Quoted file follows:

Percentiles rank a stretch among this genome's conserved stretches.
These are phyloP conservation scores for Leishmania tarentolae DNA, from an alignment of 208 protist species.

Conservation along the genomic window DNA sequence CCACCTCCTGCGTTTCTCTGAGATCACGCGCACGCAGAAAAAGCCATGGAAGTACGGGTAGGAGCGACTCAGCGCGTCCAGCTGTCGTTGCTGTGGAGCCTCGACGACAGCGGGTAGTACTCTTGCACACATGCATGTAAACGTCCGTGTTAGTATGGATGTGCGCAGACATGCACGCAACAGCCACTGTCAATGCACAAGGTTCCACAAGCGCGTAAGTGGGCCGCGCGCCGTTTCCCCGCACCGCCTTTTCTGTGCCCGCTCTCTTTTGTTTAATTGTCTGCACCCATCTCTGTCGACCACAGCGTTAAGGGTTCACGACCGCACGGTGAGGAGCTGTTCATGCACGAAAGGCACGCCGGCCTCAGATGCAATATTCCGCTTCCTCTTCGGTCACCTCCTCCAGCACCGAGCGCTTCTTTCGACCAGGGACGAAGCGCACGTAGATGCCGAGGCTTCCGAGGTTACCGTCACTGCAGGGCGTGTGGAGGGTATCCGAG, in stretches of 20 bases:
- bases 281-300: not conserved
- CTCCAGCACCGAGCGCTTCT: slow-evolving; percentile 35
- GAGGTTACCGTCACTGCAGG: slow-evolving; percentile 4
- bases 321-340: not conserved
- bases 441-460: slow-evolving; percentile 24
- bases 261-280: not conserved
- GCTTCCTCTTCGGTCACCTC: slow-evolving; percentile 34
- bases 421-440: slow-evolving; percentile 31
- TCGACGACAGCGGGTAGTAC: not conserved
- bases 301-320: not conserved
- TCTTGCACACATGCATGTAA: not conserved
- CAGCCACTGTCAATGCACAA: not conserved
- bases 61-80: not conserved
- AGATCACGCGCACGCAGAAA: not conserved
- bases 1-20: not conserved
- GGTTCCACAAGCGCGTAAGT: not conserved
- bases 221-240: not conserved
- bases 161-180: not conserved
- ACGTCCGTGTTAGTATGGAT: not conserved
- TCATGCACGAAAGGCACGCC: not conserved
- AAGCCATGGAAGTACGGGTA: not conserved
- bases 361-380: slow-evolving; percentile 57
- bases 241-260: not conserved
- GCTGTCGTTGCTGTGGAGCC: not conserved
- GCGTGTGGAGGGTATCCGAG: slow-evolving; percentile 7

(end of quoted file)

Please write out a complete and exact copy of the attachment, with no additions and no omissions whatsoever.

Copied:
Percentiles rank a stretch among this genome's conserved stretches.
These are phyloP conservation scores for Leishmania tarentolae DNA, from an alignment of 208 protist species.

Conservation along the genomic window DNA sequence CCACCTCCTGCGTTTCTCTGAGATCACGCGCACGCAGAAAAAGCCATGGAAGTACGGGTAGGAGCGACTCAGCGCGTCCAGCTGTCGTTGCTGTGGAGCCTCGACGACAGCGGGTAGTACTCTTGCACACATGCATGTAAACGTCCGTGTTAGTATGGATGTGCGCAGACATGCACGCAACAGCCACTGTCAATGCACAAGGTTCCACAAGCGCGTAAGTGGGCCGCGCGCCGTTTCCCCGCACCGCCTTTTCTGTGCCCGCTCTCTTTTGTTTAATTGTCTGCACCCATCTCTGTCGACCACAGCGTTAAGGGTTCACGACCGCACGGTGAGGAGCTGTTCATGCACGAAAGGCACGCCGGCCTCAGATGCAATATTCCGCTTCCTCTTCGGTCACCTCCTCCAGCACCGAGCGCTTCTTTCGACCAGGGACGAAGCGCACGTAGATGCCGAGGCTTCCGAGGTTACCGTCACTGCAGGGCGTGTGGAGGGTATCCGAG, in stretches of 20 bases:
- bases 281-300: not conserved
- CTCCAGCACCGAGCGCTTCT: slow-evolving; percentile 35
- GAGGTTACCGTCACTGCAGG: slow-evolving; percentile 4
- bases 321-340: not conserved
- bases 441-460: slow-evolving; percentile 24
- bases 261-280: not conserved
- GCTTCCTCTTCGGTCACCTC: slow-evolving; percentile 34
- bases 421-440: slow-evolving; percentile 31
- TCGACGACAGCGGGTAGTAC: not conserved
- bases 301-320: not conserved
- TCTTGCACACATGCATGTAA: not conserved
- CAGCCACTGTCAATGCACAA: not conserved
- bases 61-80: not conserved
- AGATCACGCGCACGCAGAAA: not conserved
- bases 1-20: not conserved
- GGTTCCACAAGCGCGTAAGT: not conserved
- bases 221-240: not conserved
- bases 161-180: not conserved
- ACGTCCGTGTTAGTATGGAT: not conserved
- TCATGCACGAAAGGCACGCC: not conserved
- AAGCCATGGAAGTACGGGTA: not conserved
- bases 361-380: slow-evolving; percentile 57
- bases 241-260: not conserved
- GCTGTCGTTGCTGTGGAGCC: not conserved
- GCGTGTGGAGGGTATCCGAG: slow-evolving; percentile 7